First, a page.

Critics have praised Foreign Affairs as Lurie’s finest novel. She brings the work’s central character to life through superb use of detail and point of view. Vinnie Miner is a small, plain, unmarried, fifty-four-year-old professor of children’s literature who is working on a scholarly study of skip-rope rhymes. Though she is tenured and has written several books, Vinnie worries that her scholarship is not really accepted by her colleagues, especially when she reads a scathing review of her most recent book. On a plane to London, Vinnie meets a beefy, amiable engineer from Tulsa dressed in a Western-cut suit. Immediately Vinnie feels her cultural prejudices rankle. She shuts him up with a copy of Frances Hodgson Burnett’s Little Lord Fauntleroy (1886). To her surprise, Chuck reads steadily for the rest of the trip. Eventually, Vinnie enjoys a love affair with this big, loving man, who proves to be a humane, sensitive, passionate person. Critics have praised Foreign Affairs as one of the most acute portraits of Americans abroad since the novels of Henry James. Lurie knows England well and conveys a vivid sense of the country through deft description and dialogue. Foreign Affairs gives the reader more likable characters than any of Lurie’s previous novels. Though Vinnie’s lover does not survive a massive heart attack, her own humanity is clearly expanded by his love. Through Vinnie’s efforts, her colleague Fred Turner manages to reconcile with his wife. With her polished style and humorous tone, Lurie touches the reader but avoids sentimentality.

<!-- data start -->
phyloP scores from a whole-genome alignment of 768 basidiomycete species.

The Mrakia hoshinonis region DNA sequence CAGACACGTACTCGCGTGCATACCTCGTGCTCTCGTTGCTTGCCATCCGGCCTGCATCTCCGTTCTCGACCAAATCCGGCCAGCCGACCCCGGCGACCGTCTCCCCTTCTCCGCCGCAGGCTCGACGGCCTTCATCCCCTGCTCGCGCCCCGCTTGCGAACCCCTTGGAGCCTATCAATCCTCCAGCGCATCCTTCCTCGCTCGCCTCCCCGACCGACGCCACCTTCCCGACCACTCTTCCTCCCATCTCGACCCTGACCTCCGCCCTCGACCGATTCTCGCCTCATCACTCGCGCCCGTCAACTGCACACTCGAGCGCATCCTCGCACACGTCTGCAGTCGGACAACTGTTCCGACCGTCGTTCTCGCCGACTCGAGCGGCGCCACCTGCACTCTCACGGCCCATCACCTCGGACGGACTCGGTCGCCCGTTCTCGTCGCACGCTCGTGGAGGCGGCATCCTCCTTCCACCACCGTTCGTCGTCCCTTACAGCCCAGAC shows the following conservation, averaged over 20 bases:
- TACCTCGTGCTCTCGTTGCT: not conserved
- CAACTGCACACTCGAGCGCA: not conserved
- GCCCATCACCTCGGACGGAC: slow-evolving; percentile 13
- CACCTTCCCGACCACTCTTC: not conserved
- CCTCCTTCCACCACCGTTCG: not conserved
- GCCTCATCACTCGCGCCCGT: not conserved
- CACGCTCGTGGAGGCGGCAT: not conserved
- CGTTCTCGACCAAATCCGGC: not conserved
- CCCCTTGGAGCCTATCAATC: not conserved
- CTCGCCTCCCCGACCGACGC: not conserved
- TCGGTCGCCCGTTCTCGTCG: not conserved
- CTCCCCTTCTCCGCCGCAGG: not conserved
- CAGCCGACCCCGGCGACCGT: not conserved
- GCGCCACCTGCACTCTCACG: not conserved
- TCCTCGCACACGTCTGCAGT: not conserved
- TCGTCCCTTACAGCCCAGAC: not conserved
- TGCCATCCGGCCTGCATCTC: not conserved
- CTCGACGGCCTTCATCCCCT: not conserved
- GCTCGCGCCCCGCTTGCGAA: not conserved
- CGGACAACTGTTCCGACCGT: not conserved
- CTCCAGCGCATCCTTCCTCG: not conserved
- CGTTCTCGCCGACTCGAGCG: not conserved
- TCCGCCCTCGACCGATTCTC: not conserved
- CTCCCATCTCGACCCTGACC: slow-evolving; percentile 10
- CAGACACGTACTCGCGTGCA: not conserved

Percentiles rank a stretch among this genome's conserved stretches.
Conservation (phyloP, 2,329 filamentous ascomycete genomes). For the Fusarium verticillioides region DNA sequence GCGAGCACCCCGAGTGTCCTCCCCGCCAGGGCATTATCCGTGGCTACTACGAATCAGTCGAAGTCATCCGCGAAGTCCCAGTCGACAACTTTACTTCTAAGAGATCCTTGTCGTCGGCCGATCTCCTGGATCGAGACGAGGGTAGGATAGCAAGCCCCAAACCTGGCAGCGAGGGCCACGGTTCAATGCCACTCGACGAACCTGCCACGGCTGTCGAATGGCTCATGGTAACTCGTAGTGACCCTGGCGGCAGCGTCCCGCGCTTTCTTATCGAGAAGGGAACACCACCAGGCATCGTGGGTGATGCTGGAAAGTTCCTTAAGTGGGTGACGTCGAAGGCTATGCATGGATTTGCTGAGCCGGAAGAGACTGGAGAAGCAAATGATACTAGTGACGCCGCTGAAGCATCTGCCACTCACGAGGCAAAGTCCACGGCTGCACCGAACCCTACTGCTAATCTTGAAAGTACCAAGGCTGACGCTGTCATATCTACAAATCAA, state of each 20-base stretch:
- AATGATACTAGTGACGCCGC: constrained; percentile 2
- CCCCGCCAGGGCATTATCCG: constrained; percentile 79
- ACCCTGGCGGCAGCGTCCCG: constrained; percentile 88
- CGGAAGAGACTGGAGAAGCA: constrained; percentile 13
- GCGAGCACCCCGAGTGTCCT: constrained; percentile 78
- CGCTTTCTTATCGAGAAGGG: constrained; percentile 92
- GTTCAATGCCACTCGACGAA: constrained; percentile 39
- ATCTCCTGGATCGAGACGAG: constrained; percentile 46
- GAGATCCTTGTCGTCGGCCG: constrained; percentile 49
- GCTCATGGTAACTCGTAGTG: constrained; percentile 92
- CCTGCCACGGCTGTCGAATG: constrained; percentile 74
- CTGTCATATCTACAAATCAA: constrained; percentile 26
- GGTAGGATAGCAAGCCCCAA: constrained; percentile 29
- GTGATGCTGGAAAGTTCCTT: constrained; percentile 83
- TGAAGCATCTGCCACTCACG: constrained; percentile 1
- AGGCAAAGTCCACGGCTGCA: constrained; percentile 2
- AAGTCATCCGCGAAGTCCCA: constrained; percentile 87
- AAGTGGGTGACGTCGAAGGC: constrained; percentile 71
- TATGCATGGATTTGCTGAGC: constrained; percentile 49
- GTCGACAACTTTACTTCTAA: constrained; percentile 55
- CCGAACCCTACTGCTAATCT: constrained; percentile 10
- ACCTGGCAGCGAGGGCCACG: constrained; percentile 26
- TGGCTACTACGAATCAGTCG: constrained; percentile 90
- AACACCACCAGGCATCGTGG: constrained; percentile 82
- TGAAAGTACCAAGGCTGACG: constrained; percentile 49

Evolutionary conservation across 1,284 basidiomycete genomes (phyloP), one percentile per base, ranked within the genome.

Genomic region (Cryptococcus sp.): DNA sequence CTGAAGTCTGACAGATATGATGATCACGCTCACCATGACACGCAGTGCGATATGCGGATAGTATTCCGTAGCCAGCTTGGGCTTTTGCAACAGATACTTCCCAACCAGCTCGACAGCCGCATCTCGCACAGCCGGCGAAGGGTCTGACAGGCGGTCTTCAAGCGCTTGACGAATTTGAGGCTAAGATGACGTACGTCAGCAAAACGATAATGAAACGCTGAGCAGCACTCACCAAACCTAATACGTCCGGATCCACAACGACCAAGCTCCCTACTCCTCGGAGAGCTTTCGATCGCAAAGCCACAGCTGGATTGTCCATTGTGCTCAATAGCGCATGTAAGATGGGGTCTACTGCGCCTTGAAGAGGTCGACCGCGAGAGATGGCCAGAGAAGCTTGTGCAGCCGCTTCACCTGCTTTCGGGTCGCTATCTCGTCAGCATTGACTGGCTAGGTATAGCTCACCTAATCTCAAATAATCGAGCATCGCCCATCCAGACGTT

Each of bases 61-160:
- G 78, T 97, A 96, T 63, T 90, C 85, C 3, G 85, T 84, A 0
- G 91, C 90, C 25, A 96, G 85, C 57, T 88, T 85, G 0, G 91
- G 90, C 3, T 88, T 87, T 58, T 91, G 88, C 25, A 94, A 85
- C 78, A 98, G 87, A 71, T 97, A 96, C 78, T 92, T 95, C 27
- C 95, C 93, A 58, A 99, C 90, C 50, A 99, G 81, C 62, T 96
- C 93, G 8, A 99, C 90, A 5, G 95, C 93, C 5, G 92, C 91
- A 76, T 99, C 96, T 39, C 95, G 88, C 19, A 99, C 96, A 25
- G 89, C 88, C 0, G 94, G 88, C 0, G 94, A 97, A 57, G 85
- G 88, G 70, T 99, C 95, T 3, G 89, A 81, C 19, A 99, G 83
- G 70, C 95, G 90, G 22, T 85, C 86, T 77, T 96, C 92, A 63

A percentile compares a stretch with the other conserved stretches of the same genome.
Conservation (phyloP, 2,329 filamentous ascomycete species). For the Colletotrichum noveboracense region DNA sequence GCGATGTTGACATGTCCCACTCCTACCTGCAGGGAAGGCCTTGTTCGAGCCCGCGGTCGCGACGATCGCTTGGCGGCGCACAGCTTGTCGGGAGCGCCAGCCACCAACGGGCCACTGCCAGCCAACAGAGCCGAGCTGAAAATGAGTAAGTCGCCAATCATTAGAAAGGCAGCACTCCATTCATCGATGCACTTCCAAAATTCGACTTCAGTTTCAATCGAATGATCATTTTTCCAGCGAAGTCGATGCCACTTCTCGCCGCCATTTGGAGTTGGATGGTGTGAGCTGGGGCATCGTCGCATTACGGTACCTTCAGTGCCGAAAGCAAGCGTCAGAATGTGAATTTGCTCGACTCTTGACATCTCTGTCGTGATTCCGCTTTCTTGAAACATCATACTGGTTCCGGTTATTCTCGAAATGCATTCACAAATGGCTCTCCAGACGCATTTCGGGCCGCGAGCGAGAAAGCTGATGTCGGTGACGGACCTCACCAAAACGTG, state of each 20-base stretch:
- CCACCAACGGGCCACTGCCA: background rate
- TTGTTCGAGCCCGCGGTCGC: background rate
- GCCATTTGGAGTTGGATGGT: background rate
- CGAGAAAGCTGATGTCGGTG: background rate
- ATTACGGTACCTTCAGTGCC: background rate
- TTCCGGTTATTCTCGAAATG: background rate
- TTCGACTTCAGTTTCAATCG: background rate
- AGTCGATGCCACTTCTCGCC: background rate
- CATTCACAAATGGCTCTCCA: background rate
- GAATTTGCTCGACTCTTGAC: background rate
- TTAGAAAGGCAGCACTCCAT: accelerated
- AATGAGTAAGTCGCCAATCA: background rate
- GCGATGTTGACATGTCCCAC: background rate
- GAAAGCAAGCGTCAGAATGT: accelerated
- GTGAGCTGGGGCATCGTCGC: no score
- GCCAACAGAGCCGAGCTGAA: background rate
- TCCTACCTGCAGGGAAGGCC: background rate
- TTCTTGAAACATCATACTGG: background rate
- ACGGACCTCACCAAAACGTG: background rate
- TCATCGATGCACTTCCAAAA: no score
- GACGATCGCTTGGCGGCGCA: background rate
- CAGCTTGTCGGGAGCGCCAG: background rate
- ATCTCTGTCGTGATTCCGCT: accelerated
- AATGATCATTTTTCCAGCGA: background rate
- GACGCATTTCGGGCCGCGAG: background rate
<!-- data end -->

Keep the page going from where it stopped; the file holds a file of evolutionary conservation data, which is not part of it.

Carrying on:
The Truth About Lorin Jones portrays Polly Alter’s researches into the life and work of Lorin Jones, a painter whose life was cut short by a tragic accident and who is becoming something of a cult figure in the art world. Alter herself is a kind of 1980’s heroine. Though she asserts her professional identity, she feels her own sexual identity threatened by male chauvinists on one hand and lesbians on the other. As Alter grows more obsessed with her research on Lorin Jones, she finds many parallels between her life and that of her subject. As her name “Alter” suggests, Lorin Jones becomes an alter ego for her. Eventually Alter’s identity becomes more enmeshed with that of her subject, to the point that she engages in an affair with Jones’s lover. Lurie explores feminist issues and the complexities of a woman’s attempts to achieve a satisfactory sexual identity with appropriate ambivalence. In this novel Lurie is attempting to delineate character in more depth than in previous novels. Some reviewers complain that she does not succeed in the characterization of either Polly Alter or Lorin Jones and that the happy ending of the novel does not seem to be justified. The Truth About Lorin Jones is, however, a compelling novel. Though it lacks Lurie’s usual satiric edge, it nevertheless suggests Lurie’s enormous insight and demonstrates again her narrative skills. Few American novelists in contemporary twentieth century literature possess the wit, writing skill, and humane satiric vision apparent in Lurie’s best work.